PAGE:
Toro logo by Musho Rodney Alan Greenblat
With Tornado’s gen module, you can turn Python generators into full-featured coroutines, but coordination among these coroutines is difficult without mutexes, semaphores, and queues.
Toro provides to Tornado coroutines a set of locking primitives and queues analogous to those that Gevent provides to Greenlets, or that the standard library provides to threads.
(Note that these primitives and queues are not actually thread-safe and cannot be used in place of those from the standard library–they are meant to coordinate Tornado coroutines in single-threaded apps, not to protect shared objects in multithreaded apps.)
>>> import toro >>> from tornado import ioloop, gen >>> loop = ioloop.IOLoop.current() >>> condition = toro.Condition() >>> @gen.coroutine ... def waiter(): ... print "I'll wait right here" ... yield condition.wait() # Yield a Future ... print "I'm done waiting" ... >>> @gen.coroutine ... def notifier(): ... print "About to notify" ... condition.notify() ... print "Done notifying" ... >>> @gen.coroutine ... def runner(): ... # Yield two Futures; wait for waiter() and notifier() to finish ... yield [waiter(), notifier()] ... loop.stop() ... >>> future = runner(); loop.start() I'll wait right here About to notify Done notifying I'm done waiting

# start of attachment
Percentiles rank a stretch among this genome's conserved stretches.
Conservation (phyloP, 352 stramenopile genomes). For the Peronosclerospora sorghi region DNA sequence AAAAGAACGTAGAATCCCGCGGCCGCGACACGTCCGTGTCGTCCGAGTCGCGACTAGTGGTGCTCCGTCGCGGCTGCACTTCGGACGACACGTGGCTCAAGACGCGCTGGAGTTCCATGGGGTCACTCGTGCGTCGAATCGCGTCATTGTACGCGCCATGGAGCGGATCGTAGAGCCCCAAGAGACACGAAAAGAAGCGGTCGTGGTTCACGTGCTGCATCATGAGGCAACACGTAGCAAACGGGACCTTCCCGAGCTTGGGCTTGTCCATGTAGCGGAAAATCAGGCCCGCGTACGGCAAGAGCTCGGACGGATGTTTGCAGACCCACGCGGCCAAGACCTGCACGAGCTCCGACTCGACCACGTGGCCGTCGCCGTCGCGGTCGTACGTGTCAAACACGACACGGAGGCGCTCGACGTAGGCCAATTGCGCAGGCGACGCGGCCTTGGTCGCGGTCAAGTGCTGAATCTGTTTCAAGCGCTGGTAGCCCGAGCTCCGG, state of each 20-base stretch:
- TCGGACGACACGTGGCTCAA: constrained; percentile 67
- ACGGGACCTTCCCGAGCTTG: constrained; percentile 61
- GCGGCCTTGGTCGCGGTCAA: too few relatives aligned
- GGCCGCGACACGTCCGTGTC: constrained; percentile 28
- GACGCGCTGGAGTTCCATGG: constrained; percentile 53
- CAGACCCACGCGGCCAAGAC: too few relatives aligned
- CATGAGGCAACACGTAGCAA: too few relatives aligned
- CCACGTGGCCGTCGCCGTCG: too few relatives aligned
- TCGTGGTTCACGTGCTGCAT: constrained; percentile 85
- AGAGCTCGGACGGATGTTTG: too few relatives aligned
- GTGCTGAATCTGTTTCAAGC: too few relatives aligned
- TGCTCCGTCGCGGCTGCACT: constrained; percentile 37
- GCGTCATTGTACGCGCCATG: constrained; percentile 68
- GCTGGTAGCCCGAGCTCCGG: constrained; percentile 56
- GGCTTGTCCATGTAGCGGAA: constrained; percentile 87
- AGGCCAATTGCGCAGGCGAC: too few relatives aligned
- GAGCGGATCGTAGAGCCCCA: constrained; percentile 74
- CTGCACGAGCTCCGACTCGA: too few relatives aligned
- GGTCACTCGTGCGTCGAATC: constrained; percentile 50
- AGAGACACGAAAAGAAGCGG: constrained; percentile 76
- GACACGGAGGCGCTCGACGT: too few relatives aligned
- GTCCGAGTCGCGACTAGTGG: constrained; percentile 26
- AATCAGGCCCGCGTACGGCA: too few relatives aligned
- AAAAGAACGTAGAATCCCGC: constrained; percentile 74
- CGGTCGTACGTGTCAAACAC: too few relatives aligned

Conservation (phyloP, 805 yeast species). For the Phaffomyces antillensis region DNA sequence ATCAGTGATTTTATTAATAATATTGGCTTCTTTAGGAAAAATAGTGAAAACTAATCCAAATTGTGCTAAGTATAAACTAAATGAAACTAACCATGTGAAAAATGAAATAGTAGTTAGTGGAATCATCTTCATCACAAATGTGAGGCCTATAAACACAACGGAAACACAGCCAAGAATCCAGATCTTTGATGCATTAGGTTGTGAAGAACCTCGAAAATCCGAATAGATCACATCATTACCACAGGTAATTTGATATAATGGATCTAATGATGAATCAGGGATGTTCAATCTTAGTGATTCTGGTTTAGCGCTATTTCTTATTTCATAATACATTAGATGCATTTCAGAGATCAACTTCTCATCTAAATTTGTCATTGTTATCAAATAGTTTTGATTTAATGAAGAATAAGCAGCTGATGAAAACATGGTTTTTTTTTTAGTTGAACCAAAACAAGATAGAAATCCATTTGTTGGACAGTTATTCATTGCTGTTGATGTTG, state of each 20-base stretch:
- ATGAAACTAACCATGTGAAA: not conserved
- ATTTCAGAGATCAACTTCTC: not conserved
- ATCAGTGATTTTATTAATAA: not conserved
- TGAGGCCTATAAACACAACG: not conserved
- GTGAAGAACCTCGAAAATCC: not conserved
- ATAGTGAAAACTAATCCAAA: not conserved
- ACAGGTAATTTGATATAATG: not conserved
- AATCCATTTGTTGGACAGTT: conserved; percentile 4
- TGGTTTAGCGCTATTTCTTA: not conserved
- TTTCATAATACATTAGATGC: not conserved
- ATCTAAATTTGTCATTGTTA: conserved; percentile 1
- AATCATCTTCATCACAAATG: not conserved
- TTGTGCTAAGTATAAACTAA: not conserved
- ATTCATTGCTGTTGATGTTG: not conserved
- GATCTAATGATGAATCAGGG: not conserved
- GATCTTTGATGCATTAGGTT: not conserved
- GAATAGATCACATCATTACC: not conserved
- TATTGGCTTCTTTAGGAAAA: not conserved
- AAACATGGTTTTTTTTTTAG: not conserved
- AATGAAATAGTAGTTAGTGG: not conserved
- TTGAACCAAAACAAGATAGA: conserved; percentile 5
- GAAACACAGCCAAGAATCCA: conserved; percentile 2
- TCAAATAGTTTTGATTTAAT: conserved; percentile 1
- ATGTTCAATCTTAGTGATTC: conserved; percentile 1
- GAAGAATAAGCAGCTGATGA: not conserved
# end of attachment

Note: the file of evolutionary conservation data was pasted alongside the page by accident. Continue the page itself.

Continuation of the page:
Wait-methods take an optional deadline argument, which is either an absolute timestamp:
loop = ioloop.IOLoop.current() # Wait up to 1 second for a notification yield condition.wait(deadline=loop.time() + 1)
...or a datetime.timedelta for a deadline relative to the current time:
# Wait up to 1 second yield condition.wait(deadline=datetime.timedelta(seconds=1))
If there’s no notification before the deadline, the Toro-specific Timeout exception is raised.
See the Producer-consumer example.